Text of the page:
A friend recently shared some news: His youngest child, a successful professional, was getting married in September, finally. Did he approve of the nuptials? "She's 32," he answered in a deadpan manner. "I'm just happy she's getting married." While the boomer father liked his future son-in-law, the young couple had been living together for a few years. Dad had expected them to get married a lot sooner. What were they waiting for?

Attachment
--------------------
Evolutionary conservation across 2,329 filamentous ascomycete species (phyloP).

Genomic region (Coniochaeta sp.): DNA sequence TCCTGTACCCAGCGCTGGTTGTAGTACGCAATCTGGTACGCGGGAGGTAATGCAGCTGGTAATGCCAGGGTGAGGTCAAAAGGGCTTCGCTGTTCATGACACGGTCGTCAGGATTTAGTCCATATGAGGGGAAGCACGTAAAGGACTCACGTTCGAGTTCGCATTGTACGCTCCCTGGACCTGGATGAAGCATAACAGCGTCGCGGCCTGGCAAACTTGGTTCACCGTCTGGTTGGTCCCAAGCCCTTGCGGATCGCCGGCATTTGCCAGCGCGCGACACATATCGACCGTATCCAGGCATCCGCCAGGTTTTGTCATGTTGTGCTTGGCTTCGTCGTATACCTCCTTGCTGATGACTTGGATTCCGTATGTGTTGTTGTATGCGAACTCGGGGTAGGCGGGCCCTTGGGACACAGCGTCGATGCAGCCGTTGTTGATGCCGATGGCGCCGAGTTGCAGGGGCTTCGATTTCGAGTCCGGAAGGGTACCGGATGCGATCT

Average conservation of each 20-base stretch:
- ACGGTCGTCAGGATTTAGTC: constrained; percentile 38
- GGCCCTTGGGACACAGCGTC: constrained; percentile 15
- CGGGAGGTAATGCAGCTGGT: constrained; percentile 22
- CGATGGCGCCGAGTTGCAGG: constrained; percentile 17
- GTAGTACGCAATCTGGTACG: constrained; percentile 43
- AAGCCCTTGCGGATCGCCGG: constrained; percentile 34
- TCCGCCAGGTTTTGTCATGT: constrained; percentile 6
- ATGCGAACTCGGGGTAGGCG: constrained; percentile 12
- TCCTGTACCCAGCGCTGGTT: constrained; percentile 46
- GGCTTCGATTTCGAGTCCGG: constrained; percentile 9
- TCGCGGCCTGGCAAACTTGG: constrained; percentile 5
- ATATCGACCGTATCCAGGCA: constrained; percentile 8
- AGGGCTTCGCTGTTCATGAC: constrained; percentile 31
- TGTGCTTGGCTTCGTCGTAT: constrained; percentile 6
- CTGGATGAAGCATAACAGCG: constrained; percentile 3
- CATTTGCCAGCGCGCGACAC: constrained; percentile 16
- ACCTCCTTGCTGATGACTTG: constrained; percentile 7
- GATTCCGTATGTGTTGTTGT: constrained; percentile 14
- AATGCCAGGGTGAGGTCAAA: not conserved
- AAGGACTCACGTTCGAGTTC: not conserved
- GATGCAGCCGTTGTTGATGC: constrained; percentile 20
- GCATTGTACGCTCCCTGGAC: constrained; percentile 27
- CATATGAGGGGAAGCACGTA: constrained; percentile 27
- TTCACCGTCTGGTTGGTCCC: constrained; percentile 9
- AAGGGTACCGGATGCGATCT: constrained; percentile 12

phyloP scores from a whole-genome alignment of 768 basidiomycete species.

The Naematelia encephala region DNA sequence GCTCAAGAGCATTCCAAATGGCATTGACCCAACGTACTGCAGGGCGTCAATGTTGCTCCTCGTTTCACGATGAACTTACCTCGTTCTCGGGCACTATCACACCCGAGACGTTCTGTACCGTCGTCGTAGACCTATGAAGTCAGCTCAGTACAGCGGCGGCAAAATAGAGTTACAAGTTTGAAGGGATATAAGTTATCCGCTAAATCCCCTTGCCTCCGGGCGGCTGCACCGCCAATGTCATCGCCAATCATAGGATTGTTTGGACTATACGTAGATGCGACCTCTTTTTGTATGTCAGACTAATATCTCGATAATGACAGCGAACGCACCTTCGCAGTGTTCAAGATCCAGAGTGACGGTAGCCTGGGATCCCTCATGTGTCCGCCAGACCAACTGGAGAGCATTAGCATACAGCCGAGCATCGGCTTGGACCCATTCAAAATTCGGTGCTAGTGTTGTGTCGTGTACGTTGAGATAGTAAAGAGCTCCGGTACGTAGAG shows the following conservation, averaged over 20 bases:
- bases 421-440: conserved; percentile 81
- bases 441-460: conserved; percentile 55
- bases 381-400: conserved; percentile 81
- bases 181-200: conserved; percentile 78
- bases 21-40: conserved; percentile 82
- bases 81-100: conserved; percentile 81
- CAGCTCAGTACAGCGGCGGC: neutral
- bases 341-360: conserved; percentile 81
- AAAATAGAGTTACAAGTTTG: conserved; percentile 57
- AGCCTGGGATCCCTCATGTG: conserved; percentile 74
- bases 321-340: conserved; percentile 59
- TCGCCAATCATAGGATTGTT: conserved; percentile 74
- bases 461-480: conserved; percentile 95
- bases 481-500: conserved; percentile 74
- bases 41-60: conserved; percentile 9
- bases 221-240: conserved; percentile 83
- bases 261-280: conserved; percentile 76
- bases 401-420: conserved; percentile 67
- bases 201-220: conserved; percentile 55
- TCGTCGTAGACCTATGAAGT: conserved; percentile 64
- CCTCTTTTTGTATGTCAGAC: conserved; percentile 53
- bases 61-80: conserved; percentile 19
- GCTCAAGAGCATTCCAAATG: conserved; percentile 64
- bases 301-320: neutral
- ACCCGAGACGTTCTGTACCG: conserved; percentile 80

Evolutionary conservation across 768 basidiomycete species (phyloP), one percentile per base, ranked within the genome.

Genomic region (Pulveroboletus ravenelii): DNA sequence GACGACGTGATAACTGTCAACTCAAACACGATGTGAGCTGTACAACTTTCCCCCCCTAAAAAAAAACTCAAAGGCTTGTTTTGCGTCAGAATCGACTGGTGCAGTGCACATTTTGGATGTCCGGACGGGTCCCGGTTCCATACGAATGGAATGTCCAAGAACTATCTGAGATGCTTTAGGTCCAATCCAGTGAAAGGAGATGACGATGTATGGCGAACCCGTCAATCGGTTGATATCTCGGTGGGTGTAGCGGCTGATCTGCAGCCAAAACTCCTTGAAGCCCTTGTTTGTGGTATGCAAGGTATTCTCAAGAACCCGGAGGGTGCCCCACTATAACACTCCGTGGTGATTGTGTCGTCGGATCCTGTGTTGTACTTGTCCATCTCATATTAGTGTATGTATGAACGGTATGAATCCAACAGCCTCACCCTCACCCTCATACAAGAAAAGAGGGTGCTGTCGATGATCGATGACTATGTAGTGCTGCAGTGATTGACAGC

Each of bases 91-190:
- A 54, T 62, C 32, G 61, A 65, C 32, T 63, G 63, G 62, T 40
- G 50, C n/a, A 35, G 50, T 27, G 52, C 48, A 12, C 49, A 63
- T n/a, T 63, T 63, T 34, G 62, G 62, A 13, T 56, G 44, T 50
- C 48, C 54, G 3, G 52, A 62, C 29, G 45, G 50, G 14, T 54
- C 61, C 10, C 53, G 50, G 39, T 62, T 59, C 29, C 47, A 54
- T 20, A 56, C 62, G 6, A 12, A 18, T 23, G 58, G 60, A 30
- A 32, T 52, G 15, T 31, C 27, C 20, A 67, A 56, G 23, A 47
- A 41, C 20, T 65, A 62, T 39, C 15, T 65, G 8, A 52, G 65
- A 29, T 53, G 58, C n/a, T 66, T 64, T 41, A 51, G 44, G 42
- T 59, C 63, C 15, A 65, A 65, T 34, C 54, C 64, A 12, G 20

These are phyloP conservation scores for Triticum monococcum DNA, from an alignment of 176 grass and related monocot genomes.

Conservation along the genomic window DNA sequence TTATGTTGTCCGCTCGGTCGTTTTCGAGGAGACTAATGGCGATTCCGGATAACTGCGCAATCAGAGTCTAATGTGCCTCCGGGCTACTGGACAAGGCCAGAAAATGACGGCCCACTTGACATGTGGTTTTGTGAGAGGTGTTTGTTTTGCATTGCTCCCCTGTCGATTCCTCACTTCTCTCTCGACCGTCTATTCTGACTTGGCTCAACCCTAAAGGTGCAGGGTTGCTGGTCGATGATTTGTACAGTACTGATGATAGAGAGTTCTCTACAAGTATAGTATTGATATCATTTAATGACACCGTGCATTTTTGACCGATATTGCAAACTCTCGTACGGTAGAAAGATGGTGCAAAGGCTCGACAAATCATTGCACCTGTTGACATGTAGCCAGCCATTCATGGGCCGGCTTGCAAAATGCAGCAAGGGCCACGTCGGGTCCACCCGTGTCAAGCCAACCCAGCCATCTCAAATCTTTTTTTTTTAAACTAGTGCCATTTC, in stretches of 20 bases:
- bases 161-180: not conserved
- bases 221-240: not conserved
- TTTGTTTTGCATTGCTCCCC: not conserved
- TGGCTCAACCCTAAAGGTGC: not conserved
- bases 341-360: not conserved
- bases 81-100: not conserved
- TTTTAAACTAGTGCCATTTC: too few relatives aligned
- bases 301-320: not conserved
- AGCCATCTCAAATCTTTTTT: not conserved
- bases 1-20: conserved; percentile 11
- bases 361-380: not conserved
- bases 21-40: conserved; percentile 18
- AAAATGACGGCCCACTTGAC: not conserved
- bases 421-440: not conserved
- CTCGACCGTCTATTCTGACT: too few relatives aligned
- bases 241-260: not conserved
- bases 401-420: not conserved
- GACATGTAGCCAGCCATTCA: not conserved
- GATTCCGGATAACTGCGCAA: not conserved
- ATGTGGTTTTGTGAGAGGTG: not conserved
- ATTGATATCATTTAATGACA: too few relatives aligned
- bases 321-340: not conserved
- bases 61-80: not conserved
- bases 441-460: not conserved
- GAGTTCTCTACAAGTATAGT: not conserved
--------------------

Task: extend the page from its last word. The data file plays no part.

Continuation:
Older boomers, many at retirement's doorstep, lost more than quarter of their net worth during the recession. Yet they may be the last demographic to retire with enough savings to live comfortably, according to a new study.
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